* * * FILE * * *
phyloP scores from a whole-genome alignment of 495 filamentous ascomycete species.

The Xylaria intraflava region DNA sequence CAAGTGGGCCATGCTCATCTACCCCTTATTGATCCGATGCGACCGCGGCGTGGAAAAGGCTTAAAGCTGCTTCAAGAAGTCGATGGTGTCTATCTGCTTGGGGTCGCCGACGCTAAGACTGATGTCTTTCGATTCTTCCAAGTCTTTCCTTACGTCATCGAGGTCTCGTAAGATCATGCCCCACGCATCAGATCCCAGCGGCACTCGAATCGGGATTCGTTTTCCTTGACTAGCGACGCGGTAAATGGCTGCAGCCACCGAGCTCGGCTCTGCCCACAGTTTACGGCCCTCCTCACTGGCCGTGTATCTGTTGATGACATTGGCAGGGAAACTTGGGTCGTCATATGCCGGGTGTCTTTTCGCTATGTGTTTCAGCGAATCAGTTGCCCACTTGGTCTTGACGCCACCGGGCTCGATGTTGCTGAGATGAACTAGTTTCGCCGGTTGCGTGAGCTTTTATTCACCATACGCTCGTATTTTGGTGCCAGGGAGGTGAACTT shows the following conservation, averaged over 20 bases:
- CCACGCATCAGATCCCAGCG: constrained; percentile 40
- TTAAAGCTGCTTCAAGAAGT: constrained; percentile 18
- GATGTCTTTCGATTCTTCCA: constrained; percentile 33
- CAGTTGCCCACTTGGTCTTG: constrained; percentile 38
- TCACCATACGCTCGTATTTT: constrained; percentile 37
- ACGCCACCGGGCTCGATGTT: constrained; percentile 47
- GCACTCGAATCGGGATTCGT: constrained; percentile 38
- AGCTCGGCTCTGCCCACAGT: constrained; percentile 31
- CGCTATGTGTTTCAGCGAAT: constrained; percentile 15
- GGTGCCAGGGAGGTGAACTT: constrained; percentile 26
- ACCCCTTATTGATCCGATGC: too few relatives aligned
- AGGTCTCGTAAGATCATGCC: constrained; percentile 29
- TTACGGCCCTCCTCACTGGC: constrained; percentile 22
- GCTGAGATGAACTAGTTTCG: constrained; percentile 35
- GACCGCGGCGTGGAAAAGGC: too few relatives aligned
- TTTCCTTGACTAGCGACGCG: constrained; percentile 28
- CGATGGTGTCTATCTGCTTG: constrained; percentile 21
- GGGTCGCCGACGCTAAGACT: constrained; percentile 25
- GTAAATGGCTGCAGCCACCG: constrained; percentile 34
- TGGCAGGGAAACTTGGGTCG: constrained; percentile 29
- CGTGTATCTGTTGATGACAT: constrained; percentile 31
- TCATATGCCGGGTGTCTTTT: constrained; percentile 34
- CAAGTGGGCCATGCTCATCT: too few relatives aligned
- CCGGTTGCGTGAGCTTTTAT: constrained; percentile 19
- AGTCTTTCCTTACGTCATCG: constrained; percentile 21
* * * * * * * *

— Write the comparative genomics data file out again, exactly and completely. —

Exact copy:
phyloP scores from a whole-genome alignment of 495 filamentous ascomycete species.

The Xylaria intraflava region DNA sequence CAAGTGGGCCATGCTCATCTACCCCTTATTGATCCGATGCGACCGCGGCGTGGAAAAGGCTTAAAGCTGCTTCAAGAAGTCGATGGTGTCTATCTGCTTGGGGTCGCCGACGCTAAGACTGATGTCTTTCGATTCTTCCAAGTCTTTCCTTACGTCATCGAGGTCTCGTAAGATCATGCCCCACGCATCAGATCCCAGCGGCACTCGAATCGGGATTCGTTTTCCTTGACTAGCGACGCGGTAAATGGCTGCAGCCACCGAGCTCGGCTCTGCCCACAGTTTACGGCCCTCCTCACTGGCCGTGTATCTGTTGATGACATTGGCAGGGAAACTTGGGTCGTCATATGCCGGGTGTCTTTTCGCTATGTGTTTCAGCGAATCAGTTGCCCACTTGGTCTTGACGCCACCGGGCTCGATGTTGCTGAGATGAACTAGTTTCGCCGGTTGCGTGAGCTTTTATTCACCATACGCTCGTATTTTGGTGCCAGGGAGGTGAACTT shows the following conservation, averaged over 20 bases:
- CCACGCATCAGATCCCAGCG: constrained; percentile 40
- TTAAAGCTGCTTCAAGAAGT: constrained; percentile 18
- GATGTCTTTCGATTCTTCCA: constrained; percentile 33
- CAGTTGCCCACTTGGTCTTG: constrained; percentile 38
- TCACCATACGCTCGTATTTT: constrained; percentile 37
- ACGCCACCGGGCTCGATGTT: constrained; percentile 47
- GCACTCGAATCGGGATTCGT: constrained; percentile 38
- AGCTCGGCTCTGCCCACAGT: constrained; percentile 31
- CGCTATGTGTTTCAGCGAAT: constrained; percentile 15
- GGTGCCAGGGAGGTGAACTT: constrained; percentile 26
- ACCCCTTATTGATCCGATGC: too few relatives aligned
- AGGTCTCGTAAGATCATGCC: constrained; percentile 29
- TTACGGCCCTCCTCACTGGC: constrained; percentile 22
- GCTGAGATGAACTAGTTTCG: constrained; percentile 35
- GACCGCGGCGTGGAAAAGGC: too few relatives aligned
- TTTCCTTGACTAGCGACGCG: constrained; percentile 28
- CGATGGTGTCTATCTGCTTG: constrained; percentile 21
- GGGTCGCCGACGCTAAGACT: constrained; percentile 25
- GTAAATGGCTGCAGCCACCG: constrained; percentile 34
- TGGCAGGGAAACTTGGGTCG: constrained; percentile 29
- CGTGTATCTGTTGATGACAT: constrained; percentile 31
- TCATATGCCGGGTGTCTTTT: constrained; percentile 34
- CAAGTGGGCCATGCTCATCT: too few relatives aligned
- CCGGTTGCGTGAGCTTTTAT: constrained; percentile 19
- AGTCTTTCCTTACGTCATCG: constrained; percentile 21